Processing:   293 1175 198.5   1190    1967
Waiting:       88  882 210.3    946    1738
Total:        932 2023 208.9   2018    5146

Percentage of the requests served within a certain time (ms)
  50%   2018
  66%   2085
  75%   2115
  80%   2138
  90%   2216
  95%   2298
  98%   2411
  99%   2961
 100%   5146 (longest request)

$ netstat -talpn |grep '' |wc -l

References –

WordPress – block xml-rpc

How to disable or block XML-RPC in wordpress served by apache server.

Per the official documentation –
XML-RPC on WordPress is actually an API or “application program interface“. It gives developers who make mobile apps, desktop apps and other services the ability to talk to your WordPress site. The XML-RPC API that WordPress provides gives developers a way to write applications (for you) that can do many of the things that you can do when logged into WordPress via the web interface

Unfortunately XML-RPC has drawbacks too, to mention some –

  • DDoS via XML-RPC pingbacks
  • Brute force attacks via XML-RPC

While looking at the access logs of my web servers, there were so many xmlrpc.php calls that looked suspicious. - - [18/Sep/2019:22:53:32 -0400] "POST /xmlrpc.php HTTP/1.1" 200 3831 "-" "Apache-HttpClient/4.5.2 (Java/1.8.0_151)"  808526 - - [18/Sep/2019:22:53:34 -0400] "POST /xmlrpc.php HTTP/1.1" 200 816 "-" "Apache-HttpClient/4.5.2 (Java/1.8.0_151)"  868119 - - [18/Sep/2019:22:53:35 -0400] "POST /xmlrpc.php HTTP/1.1" 200 816 "-" "Apache-HttpClient/4.5.2 (Java/1.8.0_151)"  866812 - - [18/Sep/2019:22:53:37 -0400] "POST /xmlrpc.php HTTP/1.1" 200 816 "-" "Apache-HttpClient/4.5.2 (Java/1.8.0_151)"  708040 - - [18/Sep/2019:22:53:46 -0400] "POST /xmlrpc.php HTTP/1.1" 200 816 "-" "Apache-HttpClient/4.5.2 (Java/1.8.0_151)"  715609 - - [18/Sep/2019:22:53:48 -0400] "POST /xmlrpc.php HTTP/1.1" 200 816 "-" "Apache-HttpClient/4.5.2 (Java/1.8.0_151)"  768145 - - [18/Sep/2019:22:53:49 -0400] "POST /xmlrpc.php HTTP/1.1" 200 816 "-" "Apache-HttpClient/4.5.2 (Java/1.8.0_151)"  862514 - - [18/Sep/2019:22:53:56 -0400] "POST /xmlrpc.php HTTP/1.1" 200 816 "-" "Apache-HttpClient/4.5.2 (Java/1.8.0_151)"  847106 - - [18/Sep/2019:22:53:58 -0400] "POST /xmlrpc.php HTTP/1.1" 200 816 "-" "Apache-HttpClient/4.5.2 (Java/1.8.0_151)"  891537 - - [18/Sep/2019:22:54:02 -0400] "POST /xmlrpc.php HTTP/1.1" 200 816 "-" "Apache-HttpClient/4.5.2 (Java/1.8.0_151)"  983415 - - [18/Sep/2019:22:54:04 -0400] "POST /xmlrpc.php HTTP/1.1" 200 816 "-" "Apache-HttpClient/4.5.2 (Java/1.8.0_151)"  879661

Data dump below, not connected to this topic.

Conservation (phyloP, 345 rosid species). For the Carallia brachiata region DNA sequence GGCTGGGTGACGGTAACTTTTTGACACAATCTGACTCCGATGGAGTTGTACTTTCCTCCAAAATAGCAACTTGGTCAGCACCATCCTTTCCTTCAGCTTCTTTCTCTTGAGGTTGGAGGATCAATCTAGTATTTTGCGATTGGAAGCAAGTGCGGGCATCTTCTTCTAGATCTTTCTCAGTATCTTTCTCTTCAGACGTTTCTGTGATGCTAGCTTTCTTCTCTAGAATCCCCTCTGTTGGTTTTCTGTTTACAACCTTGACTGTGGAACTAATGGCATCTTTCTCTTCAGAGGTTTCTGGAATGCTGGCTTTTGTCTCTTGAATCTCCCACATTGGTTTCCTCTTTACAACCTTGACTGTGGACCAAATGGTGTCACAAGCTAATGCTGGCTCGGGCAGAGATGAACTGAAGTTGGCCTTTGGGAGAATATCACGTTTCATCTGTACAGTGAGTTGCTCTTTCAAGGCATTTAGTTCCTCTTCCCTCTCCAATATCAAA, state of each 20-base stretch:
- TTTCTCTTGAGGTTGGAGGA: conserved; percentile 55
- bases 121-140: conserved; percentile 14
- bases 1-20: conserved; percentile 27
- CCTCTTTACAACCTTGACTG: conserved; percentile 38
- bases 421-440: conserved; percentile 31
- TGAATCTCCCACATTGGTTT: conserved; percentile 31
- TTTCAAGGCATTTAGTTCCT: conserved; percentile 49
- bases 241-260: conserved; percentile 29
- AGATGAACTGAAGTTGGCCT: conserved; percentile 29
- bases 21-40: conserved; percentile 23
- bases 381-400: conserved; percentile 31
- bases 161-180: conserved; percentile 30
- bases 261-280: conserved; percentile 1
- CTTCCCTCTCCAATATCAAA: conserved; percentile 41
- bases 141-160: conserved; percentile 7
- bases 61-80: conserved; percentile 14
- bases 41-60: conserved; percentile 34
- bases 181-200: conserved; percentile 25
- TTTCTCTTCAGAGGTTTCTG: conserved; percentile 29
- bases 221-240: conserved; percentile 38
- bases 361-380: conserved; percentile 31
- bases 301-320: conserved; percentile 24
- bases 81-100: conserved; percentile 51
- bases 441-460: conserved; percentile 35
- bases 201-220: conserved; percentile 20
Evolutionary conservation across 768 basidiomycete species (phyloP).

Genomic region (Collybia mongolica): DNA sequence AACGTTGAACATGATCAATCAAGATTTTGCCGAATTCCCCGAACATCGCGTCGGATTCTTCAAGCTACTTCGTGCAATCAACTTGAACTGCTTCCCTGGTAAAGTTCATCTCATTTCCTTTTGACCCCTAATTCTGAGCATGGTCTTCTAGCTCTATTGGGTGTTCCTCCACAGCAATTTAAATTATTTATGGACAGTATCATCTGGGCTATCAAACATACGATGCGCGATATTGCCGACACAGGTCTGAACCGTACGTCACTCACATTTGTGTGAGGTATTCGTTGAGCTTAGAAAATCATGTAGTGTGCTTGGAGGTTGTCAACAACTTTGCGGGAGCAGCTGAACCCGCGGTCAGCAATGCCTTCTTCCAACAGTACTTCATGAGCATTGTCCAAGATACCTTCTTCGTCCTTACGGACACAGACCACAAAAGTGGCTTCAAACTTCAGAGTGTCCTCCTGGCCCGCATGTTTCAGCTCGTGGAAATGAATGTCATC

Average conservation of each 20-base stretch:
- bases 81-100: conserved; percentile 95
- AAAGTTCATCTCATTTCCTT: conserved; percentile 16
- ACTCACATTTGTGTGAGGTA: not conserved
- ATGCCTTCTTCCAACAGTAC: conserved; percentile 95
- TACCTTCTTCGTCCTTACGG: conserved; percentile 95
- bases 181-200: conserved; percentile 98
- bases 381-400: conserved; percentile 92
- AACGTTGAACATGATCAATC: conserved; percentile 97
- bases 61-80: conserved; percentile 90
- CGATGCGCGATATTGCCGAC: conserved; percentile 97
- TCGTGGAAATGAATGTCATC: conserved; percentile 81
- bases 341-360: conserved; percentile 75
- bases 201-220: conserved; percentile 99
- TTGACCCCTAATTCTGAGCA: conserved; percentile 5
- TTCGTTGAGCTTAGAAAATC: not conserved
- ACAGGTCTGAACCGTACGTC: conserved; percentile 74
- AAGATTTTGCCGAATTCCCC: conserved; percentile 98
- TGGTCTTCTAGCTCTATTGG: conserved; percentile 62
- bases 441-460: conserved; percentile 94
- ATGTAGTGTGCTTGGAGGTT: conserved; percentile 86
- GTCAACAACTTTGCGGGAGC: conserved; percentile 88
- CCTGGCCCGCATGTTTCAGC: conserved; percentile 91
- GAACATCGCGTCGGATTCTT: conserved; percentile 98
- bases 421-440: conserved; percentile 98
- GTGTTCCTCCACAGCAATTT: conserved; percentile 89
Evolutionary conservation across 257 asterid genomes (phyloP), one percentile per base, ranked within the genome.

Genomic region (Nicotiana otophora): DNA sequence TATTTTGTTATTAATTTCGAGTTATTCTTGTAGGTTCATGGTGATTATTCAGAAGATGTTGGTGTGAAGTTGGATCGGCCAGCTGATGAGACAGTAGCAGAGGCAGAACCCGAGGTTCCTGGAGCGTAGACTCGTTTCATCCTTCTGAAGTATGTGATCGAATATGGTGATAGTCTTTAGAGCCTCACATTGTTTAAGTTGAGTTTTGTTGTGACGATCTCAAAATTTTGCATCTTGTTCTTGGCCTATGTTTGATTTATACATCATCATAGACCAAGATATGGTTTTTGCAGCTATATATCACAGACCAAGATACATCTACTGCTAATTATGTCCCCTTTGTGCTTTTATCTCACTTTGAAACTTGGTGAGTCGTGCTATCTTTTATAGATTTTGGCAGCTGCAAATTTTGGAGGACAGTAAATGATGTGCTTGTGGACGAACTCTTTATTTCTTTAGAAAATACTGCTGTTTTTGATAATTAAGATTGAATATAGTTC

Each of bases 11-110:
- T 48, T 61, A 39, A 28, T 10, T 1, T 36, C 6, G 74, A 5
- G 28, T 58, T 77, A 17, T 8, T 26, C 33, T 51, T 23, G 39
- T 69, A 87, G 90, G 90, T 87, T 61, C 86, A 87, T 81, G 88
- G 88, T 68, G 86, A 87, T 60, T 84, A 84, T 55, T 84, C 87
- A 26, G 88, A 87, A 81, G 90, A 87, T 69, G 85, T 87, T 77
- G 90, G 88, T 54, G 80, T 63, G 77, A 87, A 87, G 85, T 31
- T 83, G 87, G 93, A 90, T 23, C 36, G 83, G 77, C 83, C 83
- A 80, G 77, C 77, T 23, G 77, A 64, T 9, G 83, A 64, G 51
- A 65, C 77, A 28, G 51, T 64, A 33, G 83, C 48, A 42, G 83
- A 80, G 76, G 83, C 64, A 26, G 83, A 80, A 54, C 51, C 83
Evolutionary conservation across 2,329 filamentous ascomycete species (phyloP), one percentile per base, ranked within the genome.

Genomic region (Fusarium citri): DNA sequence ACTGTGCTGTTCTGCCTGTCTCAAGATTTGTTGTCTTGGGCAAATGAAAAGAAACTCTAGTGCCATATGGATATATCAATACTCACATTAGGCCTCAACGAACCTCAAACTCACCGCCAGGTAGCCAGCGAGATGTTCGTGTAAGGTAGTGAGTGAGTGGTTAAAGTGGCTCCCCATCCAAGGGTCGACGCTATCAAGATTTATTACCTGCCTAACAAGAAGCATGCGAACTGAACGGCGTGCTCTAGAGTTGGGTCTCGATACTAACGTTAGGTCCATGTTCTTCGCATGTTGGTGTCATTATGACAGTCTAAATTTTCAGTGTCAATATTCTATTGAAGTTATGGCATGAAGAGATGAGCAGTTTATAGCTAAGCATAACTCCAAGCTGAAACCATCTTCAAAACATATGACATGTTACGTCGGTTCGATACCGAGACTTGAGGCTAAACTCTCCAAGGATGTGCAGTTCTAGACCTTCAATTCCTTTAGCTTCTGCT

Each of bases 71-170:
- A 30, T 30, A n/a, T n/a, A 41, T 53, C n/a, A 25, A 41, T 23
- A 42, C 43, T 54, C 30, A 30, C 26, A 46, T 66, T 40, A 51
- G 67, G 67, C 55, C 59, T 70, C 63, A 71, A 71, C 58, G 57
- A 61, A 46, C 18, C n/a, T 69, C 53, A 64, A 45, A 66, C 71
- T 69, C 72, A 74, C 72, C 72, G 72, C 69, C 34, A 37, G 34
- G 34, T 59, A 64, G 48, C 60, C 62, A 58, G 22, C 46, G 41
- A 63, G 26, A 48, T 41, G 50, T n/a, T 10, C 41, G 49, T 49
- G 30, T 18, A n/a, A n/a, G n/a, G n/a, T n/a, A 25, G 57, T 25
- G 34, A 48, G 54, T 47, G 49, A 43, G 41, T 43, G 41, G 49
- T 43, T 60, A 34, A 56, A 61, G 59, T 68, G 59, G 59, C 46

Searching the abuse IP database – – the remote client hitting my server has been reported several times. Time to block this IP. After some googling, I came across a way to block it with .htaccess. We can either completely block the xmlrpc.php for all external IPs or for a specific blacklisted IPs.

In my .htaccess file, I added below line to block all IPs –

<Files xmlrpc.php>
order deny,allow
deny from all
allow from

We can also block a specific IP address which is showing suspicious activity from our access logs –

<Files xmlrpc.php>
Order Deny,Allow
Allow from all
Deny from